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A Design and Production


A1. Prepatory Actions



Fort he pilot demonstration of the actuator for smart water management applications at industrial scale, the actuator needs to be equipped with interfaces for the communication via the DNP3 protocol and for sensor integration. The main challenge of this action is to integrate the components, providing these features, into the 3S Energy Saving Technology of the actuator in order to work wireless. The DNP3 protocol is quite common in the Anglo-Saxon regions and will be tested by the Dutch pilot customer Oasen Drinkwater. The sensor interface enables to monito several parameters during pilot demonstration that are relevant in the smart water management domain (pressure, velocity, pathogens). For the development of these two kinds of interfaces, the hardware and the software of the actuator need to be redesigned and further components need to be integrated. The result of this action will be a sensor at lab scale providing the necessary features for pilot demonstration, i.e. wireless operation and communication and sensor data processing capabilities.



This action is absolutely necessary to allow remote control and battery-powered application of at least 12 months in order to enable easy retrofitting of existing valves without cabling. Adding the two interfaces to the actuator is necessary to qualify the actuator for application at industrial scale. An interface for sensors that collect data about pressure, flow, and chemical characteristics of the water, will qualify 3S actuators as a fully integrated system for grid operators for remote control and monitoring of the grid. Having a number of single components with questionable interoperability would not serve grid operators’ needs. This action would finally enable to use the actuator for smart water management, allowing automatic and even offline shut offs in relevant application scenarios, e.g. when threshold sensor values are breached.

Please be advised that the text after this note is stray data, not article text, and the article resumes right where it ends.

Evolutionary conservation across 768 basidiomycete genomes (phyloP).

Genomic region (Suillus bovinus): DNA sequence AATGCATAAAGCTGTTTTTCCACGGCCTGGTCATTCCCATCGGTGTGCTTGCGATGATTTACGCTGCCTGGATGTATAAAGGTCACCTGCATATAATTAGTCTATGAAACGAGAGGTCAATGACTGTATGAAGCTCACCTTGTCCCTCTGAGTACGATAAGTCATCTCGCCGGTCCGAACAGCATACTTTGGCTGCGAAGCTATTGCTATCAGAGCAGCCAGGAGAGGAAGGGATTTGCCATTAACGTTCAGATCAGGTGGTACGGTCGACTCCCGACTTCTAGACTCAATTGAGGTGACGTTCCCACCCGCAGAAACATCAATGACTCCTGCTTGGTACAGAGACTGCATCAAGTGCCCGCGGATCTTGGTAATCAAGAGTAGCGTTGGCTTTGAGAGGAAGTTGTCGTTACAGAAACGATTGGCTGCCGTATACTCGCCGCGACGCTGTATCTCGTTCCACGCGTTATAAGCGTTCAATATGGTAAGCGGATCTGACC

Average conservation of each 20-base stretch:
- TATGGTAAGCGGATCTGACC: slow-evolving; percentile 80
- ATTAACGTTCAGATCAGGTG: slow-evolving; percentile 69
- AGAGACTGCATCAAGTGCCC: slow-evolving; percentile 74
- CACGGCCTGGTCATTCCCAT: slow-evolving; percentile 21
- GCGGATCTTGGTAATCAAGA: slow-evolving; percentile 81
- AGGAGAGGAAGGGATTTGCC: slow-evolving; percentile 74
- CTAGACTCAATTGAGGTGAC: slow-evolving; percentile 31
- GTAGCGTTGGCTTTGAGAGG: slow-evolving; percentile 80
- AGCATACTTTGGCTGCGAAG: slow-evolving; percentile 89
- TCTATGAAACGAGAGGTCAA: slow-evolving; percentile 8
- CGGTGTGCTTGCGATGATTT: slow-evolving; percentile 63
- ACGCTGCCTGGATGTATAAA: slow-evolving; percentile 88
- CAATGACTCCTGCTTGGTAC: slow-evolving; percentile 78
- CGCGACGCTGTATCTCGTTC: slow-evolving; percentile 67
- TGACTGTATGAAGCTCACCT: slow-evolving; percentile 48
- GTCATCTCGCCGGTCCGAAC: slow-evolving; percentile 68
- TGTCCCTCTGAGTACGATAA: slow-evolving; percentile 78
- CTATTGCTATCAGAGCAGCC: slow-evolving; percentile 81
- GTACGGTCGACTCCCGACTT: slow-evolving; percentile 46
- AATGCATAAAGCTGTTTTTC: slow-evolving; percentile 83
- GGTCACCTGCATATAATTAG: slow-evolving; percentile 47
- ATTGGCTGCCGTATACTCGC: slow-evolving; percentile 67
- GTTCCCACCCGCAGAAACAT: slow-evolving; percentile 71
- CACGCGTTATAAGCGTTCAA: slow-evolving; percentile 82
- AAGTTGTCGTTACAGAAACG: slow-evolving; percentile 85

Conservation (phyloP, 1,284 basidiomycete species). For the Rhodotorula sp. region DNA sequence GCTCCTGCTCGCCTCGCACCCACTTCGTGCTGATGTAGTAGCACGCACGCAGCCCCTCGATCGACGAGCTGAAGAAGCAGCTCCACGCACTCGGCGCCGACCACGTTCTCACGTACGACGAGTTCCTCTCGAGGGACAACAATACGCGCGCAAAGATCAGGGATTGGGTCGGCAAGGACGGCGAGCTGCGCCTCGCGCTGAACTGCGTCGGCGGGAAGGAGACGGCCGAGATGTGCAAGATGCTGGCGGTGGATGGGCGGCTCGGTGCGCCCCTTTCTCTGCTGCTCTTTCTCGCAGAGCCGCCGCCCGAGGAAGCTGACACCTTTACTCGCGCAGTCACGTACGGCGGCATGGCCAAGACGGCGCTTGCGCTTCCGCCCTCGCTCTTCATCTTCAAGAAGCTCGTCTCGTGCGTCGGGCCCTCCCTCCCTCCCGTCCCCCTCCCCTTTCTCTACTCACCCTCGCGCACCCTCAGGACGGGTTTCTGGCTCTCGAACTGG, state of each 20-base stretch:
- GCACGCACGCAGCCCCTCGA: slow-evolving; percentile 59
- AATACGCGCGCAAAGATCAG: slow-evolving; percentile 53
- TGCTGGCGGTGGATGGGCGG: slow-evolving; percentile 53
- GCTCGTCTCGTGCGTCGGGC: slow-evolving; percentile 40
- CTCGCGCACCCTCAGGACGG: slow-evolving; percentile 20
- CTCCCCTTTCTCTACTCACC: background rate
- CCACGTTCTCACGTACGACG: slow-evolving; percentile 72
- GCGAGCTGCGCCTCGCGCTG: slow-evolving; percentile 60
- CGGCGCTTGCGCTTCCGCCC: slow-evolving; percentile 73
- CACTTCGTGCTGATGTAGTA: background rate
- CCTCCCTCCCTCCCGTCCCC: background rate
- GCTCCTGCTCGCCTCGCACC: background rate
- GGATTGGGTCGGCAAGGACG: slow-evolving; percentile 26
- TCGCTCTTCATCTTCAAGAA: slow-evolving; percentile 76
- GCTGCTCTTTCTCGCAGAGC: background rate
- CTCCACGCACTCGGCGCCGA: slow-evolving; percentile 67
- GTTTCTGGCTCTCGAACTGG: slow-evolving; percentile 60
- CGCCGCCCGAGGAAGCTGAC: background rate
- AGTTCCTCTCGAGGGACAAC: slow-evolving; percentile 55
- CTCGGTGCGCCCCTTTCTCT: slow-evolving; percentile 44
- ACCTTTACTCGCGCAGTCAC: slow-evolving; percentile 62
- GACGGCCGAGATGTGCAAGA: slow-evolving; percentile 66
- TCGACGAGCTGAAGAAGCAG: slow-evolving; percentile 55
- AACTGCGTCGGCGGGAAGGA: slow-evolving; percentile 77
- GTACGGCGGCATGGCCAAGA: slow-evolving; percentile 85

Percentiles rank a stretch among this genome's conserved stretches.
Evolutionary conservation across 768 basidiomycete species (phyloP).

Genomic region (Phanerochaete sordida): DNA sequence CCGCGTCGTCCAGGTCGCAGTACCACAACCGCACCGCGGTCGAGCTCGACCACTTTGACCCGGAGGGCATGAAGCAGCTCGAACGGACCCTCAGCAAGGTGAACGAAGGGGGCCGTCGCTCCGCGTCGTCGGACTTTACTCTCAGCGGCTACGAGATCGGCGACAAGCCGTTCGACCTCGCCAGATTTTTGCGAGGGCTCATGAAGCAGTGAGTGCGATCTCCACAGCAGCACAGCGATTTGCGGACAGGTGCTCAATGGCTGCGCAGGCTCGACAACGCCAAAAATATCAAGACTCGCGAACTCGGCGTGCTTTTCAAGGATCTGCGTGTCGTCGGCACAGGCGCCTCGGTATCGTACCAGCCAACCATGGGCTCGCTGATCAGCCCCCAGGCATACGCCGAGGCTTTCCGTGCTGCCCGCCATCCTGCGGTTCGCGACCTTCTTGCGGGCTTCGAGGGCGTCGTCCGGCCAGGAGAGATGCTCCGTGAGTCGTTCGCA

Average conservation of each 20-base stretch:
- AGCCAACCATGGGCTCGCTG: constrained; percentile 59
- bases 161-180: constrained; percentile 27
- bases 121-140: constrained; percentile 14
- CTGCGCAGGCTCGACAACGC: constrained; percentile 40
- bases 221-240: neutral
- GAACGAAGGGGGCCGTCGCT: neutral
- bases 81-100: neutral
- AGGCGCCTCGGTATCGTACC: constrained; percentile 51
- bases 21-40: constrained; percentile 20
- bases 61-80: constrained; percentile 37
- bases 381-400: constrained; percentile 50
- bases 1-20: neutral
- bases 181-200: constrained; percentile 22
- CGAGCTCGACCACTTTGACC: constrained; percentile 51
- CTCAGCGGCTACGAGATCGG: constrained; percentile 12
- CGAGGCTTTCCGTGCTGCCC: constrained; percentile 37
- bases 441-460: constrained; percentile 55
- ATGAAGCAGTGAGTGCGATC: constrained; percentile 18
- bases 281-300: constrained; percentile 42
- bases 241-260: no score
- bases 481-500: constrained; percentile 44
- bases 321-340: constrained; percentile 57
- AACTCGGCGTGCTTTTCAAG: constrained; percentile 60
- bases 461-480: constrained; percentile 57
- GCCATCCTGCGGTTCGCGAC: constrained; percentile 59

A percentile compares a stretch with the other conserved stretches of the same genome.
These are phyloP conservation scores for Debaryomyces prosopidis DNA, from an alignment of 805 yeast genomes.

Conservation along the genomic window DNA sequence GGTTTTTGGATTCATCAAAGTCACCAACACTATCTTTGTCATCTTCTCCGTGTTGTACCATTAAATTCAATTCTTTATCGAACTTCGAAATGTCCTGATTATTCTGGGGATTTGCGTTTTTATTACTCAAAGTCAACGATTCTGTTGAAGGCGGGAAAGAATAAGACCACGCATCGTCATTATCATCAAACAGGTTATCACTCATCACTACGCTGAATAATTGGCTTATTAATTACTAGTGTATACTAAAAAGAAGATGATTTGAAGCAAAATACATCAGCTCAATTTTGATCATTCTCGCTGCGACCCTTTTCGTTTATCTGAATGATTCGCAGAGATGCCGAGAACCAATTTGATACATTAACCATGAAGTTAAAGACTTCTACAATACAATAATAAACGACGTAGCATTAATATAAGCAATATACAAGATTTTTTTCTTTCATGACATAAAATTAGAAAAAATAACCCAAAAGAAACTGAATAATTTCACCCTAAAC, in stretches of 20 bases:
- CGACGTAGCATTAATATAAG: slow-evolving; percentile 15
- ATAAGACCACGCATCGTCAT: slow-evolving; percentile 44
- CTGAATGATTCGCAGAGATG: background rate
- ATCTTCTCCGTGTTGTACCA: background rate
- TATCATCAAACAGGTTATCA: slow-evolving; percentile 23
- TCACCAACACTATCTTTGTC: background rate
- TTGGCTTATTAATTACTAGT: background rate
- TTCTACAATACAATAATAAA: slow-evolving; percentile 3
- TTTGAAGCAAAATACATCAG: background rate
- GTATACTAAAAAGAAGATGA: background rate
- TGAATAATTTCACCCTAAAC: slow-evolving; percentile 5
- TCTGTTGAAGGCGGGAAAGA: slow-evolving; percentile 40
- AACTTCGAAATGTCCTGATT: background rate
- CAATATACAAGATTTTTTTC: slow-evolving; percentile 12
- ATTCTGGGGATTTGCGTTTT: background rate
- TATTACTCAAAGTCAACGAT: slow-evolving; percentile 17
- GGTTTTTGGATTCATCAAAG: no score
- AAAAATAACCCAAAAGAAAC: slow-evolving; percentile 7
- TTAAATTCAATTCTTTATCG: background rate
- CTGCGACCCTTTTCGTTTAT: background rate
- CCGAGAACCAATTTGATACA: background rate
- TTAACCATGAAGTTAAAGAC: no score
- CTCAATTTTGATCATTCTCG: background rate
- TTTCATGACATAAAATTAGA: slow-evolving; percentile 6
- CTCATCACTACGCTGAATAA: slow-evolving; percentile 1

The current actuator uses the common OPC standard for communication with grid operator’s SCADA system via a server. However many operators call for a lean integration of remote valve automation applications without an additional server requiring effort for installation, monitoring, and maintenance. This can be achieved by using the DNP3 protocol. In some countries such as the Netherlands and the UK DDNP3 is even standard and OPC system would not be accepted at all. To achieve wider market relevance and compatibility whit existing technology by providing a DNP3 interface as alternative to x-active, the actuators need to be equipped with such an interface.

A2. Prepatory Actions


This action focuses on the identification of cost savings potential for the actuators used during the pilot demonstration by (i) redesigning components, (ii) reconsidering material choices, (iii) reducing component diversity be e.g. using standard HW components instead of customized configurations and (iv) optimizing the manufacturing to achieve cost savings and to transfer the manufacturing process from single piece to small series production. The main part of this action will take place simultaneous to the interface development and before the pilot demonstration to be able to test different configurations of actuators. Final adjustments and optimization of design and manufacturing will be accompanying the pilot demonstration to use the obtained feedback for the optimal and most cost-effective configuration.



This action is necessary to reduce production cost by 30 % and to advance the transition from single piece production to small series production. Additionally, the action shall ensure product quality, create trust and convince customers as the target group of municipalities and other public grid operators is very sensitive to these issues.


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